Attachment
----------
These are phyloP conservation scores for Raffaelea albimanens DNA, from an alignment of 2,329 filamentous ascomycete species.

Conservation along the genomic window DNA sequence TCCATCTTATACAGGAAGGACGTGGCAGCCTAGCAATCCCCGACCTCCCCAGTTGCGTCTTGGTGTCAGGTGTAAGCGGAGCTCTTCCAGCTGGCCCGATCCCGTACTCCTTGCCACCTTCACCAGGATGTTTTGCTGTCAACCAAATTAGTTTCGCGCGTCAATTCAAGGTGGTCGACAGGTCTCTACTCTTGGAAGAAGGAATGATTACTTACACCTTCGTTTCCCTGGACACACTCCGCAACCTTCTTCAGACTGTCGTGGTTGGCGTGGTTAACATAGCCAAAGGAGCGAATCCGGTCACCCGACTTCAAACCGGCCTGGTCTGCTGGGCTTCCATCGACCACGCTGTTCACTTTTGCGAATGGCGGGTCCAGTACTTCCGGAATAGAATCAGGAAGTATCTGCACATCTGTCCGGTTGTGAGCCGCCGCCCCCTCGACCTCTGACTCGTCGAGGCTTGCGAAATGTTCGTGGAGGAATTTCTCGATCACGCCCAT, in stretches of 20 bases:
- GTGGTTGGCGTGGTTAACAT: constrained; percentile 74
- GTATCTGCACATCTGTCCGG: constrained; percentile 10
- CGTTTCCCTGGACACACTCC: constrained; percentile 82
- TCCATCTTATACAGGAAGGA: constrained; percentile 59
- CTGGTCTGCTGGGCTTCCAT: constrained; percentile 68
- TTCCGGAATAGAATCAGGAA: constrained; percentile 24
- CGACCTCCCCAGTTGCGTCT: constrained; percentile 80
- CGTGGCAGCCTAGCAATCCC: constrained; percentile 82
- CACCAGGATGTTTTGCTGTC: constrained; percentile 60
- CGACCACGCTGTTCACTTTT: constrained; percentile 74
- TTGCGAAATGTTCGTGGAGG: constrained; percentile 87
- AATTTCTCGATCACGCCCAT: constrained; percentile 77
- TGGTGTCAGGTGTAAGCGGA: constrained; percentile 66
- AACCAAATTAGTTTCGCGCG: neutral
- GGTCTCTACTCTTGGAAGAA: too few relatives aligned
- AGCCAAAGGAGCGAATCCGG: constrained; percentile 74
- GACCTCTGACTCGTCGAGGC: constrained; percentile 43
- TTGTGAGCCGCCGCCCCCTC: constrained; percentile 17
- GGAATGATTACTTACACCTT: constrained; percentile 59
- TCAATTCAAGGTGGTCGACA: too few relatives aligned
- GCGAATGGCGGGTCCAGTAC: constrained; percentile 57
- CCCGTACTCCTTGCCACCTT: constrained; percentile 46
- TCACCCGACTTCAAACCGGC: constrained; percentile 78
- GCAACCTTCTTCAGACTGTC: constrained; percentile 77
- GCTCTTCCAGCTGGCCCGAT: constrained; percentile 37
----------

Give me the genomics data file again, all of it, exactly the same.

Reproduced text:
These are phyloP conservation scores for Raffaelea albimanens DNA, from an alignment of 2,329 filamentous ascomycete species.

Conservation along the genomic window DNA sequence TCCATCTTATACAGGAAGGACGTGGCAGCCTAGCAATCCCCGACCTCCCCAGTTGCGTCTTGGTGTCAGGTGTAAGCGGAGCTCTTCCAGCTGGCCCGATCCCGTACTCCTTGCCACCTTCACCAGGATGTTTTGCTGTCAACCAAATTAGTTTCGCGCGTCAATTCAAGGTGGTCGACAGGTCTCTACTCTTGGAAGAAGGAATGATTACTTACACCTTCGTTTCCCTGGACACACTCCGCAACCTTCTTCAGACTGTCGTGGTTGGCGTGGTTAACATAGCCAAAGGAGCGAATCCGGTCACCCGACTTCAAACCGGCCTGGTCTGCTGGGCTTCCATCGACCACGCTGTTCACTTTTGCGAATGGCGGGTCCAGTACTTCCGGAATAGAATCAGGAAGTATCTGCACATCTGTCCGGTTGTGAGCCGCCGCCCCCTCGACCTCTGACTCGTCGAGGCTTGCGAAATGTTCGTGGAGGAATTTCTCGATCACGCCCAT, in stretches of 20 bases:
- GTGGTTGGCGTGGTTAACAT: constrained; percentile 74
- GTATCTGCACATCTGTCCGG: constrained; percentile 10
- CGTTTCCCTGGACACACTCC: constrained; percentile 82
- TCCATCTTATACAGGAAGGA: constrained; percentile 59
- CTGGTCTGCTGGGCTTCCAT: constrained; percentile 68
- TTCCGGAATAGAATCAGGAA: constrained; percentile 24
- CGACCTCCCCAGTTGCGTCT: constrained; percentile 80
- CGTGGCAGCCTAGCAATCCC: constrained; percentile 82
- CACCAGGATGTTTTGCTGTC: constrained; percentile 60
- CGACCACGCTGTTCACTTTT: constrained; percentile 74
- TTGCGAAATGTTCGTGGAGG: constrained; percentile 87
- AATTTCTCGATCACGCCCAT: constrained; percentile 77
- TGGTGTCAGGTGTAAGCGGA: constrained; percentile 66
- AACCAAATTAGTTTCGCGCG: neutral
- GGTCTCTACTCTTGGAAGAA: too few relatives aligned
- AGCCAAAGGAGCGAATCCGG: constrained; percentile 74
- GACCTCTGACTCGTCGAGGC: constrained; percentile 43
- TTGTGAGCCGCCGCCCCCTC: constrained; percentile 17
- GGAATGATTACTTACACCTT: constrained; percentile 59
- TCAATTCAAGGTGGTCGACA: too few relatives aligned
- GCGAATGGCGGGTCCAGTAC: constrained; percentile 57
- CCCGTACTCCTTGCCACCTT: constrained; percentile 46
- TCACCCGACTTCAAACCGGC: constrained; percentile 78
- GCAACCTTCTTCAGACTGTC: constrained; percentile 77
- GCTCTTCCAGCTGGCCCGAT: constrained; percentile 37